• @ZachSaucier some people certainly can do everything, but the person the OP is dealing with doesn't seem to be one considering what the OP is being asked to do. If this was a digital agency they would normally be helping with this stuff because site layout and structural design is all billable time. – tomRedox Feb 11 at 23:28
  • @tomRedox websites arent magic. However usually one person has a time constraint that is prohibitive. – joojaa Feb 13 at 5:26
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The designer is just asking you input to perform his job. He can't guess what you have in mind and what are your requirements/priorities.

The level of detail that you want to provide is certainly negotiable. Can range from "make a site for MyCompany" to "I want all hyperlinks underlined in dotted green, left centered, and here is the text of page Customers".

If you give few details, there is more high-level and creative work; if you give many details, there can be overhead work to comply precisely.

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A "Graphic Designer" is not a "Website Designer". A graphic designer only designs the look of something. Someone has to provide /everything/ else, and that is reasonable.

If the "design team" is only "a graphic designer", and that is not what you want, then it is reasonable to terminate the relationship and go somewhere else.

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The graphic designer told me that I need to provide him with precisely what we need in terms of structure of the site, the content, and the general style.

This tells me one of two, maybe three, things:

Thing 1

During your initial meeting you exhibited signs of being very picky yet giving no direction of what you wish to accomplish with your website.

The designer decided it would be easiest to put the onus on you to tell them what you want and they will simply do exactly as you request and create a website.

This relieves them of any pressure to be creative and end up having you not like what they did. If you told them to do it and they do it then there should be zero reason for you to reject what they did.

Thing 2

The designer is very new or busy and didn't have the experience or time to really get to know you nor your business.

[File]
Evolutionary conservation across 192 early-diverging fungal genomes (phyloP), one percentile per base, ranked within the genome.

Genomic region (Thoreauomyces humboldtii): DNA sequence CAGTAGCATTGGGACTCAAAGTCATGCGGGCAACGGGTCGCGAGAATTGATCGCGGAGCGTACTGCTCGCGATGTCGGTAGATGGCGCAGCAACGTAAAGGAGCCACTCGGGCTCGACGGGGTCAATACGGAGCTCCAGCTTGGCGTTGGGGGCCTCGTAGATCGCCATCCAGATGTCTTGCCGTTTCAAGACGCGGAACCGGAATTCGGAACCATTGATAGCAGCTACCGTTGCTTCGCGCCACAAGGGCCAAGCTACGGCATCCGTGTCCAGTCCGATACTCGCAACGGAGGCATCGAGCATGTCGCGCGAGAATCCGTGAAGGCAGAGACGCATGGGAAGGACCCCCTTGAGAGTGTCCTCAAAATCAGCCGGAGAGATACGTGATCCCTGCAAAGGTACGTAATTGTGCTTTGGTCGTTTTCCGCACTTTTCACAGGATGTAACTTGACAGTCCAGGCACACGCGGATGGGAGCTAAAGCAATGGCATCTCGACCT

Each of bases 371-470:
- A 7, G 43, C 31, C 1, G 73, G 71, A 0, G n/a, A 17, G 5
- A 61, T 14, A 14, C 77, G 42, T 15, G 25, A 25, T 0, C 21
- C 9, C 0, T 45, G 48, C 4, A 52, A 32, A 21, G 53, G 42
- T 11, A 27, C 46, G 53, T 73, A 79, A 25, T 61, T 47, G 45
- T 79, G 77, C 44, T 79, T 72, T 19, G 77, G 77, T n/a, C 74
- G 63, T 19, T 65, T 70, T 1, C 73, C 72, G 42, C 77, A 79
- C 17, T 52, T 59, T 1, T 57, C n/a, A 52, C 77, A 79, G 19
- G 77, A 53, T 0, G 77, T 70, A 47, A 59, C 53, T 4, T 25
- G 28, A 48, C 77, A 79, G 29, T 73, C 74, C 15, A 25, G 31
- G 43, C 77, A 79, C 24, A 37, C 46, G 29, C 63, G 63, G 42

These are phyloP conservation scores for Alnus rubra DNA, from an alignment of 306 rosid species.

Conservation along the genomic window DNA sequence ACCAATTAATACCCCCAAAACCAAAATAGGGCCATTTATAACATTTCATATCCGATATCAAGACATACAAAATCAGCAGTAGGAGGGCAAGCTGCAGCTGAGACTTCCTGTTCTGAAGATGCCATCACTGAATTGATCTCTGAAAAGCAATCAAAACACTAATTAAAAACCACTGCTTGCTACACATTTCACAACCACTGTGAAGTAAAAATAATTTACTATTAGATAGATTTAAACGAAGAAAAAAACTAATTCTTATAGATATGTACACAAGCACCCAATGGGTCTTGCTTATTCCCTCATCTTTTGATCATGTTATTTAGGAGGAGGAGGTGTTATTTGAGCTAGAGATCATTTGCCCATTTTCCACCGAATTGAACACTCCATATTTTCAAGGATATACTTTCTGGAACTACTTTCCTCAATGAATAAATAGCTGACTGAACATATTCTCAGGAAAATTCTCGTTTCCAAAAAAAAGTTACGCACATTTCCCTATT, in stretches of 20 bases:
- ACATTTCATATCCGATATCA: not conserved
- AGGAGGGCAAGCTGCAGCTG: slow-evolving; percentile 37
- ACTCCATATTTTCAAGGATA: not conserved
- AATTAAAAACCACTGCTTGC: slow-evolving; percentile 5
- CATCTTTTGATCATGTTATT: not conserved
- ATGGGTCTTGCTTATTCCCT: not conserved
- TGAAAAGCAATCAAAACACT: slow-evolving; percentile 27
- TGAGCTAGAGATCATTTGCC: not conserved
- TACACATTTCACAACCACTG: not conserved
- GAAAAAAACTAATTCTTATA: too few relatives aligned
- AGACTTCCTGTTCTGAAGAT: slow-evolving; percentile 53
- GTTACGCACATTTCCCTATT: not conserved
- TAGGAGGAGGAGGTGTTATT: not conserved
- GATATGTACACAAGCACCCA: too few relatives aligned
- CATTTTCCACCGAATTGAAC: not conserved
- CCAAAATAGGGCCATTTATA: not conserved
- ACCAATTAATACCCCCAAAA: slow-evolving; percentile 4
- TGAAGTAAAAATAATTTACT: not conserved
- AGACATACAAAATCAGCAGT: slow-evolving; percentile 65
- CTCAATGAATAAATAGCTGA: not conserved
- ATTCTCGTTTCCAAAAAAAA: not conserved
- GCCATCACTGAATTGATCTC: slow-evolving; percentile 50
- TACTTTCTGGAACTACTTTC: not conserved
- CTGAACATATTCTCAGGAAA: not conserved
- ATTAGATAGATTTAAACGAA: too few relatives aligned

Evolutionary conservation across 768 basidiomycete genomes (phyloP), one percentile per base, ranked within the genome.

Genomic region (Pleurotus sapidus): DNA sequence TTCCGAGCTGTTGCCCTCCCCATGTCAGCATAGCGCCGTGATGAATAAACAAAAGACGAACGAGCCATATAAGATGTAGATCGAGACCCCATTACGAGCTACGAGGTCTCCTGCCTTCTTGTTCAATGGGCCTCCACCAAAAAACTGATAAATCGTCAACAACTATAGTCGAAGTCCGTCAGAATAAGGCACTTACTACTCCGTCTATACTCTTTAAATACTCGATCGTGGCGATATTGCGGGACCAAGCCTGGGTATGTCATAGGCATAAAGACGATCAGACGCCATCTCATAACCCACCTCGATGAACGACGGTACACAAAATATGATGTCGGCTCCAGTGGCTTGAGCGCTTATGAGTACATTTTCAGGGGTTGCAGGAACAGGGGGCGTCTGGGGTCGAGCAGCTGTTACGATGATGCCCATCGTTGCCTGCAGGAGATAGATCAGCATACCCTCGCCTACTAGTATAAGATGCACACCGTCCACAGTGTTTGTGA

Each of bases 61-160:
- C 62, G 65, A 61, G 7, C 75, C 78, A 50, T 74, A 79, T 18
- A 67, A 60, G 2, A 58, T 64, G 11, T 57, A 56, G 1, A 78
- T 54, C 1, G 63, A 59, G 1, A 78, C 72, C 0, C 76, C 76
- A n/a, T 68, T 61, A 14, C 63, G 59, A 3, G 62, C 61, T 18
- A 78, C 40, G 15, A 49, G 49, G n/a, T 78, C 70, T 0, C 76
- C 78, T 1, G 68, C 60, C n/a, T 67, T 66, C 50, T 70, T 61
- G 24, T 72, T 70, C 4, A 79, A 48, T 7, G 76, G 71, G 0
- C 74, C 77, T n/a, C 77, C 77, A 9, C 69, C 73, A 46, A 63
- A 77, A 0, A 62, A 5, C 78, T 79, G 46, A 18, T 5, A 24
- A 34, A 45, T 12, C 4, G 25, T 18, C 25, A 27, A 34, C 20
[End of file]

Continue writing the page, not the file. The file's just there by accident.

The designer failed to ask the right questions which would have enabled them to confidently deliver an acceptable product.

Thing 3

I don't know how your conversations went but if they feel you are trying to low-ball the commission cost then they would rather have you do as much work as possible.

Refer to paragraph #3 of Thing 1

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    Truly cynical - but been there – Mark Read Feb 13 at 1:07
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    @MarkRead cynicism wasn't really my goal albeit's what I pointed out. Maybe my answer would get better reception if I added a way to salvage the professional relationship? – MonkeyZeus Feb 13 at 15:12
  • @MonkeyZeus I think your making a lot of assumptions about the relationship between client and designer. The answer also comes across as pretty hostile. Could you edit it to soften the tone a bit, because I do think it's salvageable and there's a kernel of truth in it. – PieBie Feb 14 at 9:58
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I would say that they are being fairly reasonable. As regards the structure, you need to provide them with a basic outline of your site. Think about what your top level sections would be, such as: About / Services / Track Record / Contact. And then if applicable, any sub-sections for those, so About might have History / Our Team, things like that, perhaps appearing on a drop-down. Or you might keep About as a single page item. If you are really stuck, then have a look at what other companies in your industry are doing with regards structure.

You would have to provide them with the text content for each page. If you don't have any supporting imagery of your own, it would be totally acceptable to ask the designer to source stock photographs on your behalf.

As regards the style, I'm guessing that they are just wanting to know if there are any websites or graphic styles that you either like or strongly dislike. Again you can leave this entirely to them, but they are probably asking this question to attempt to avoid wasted time.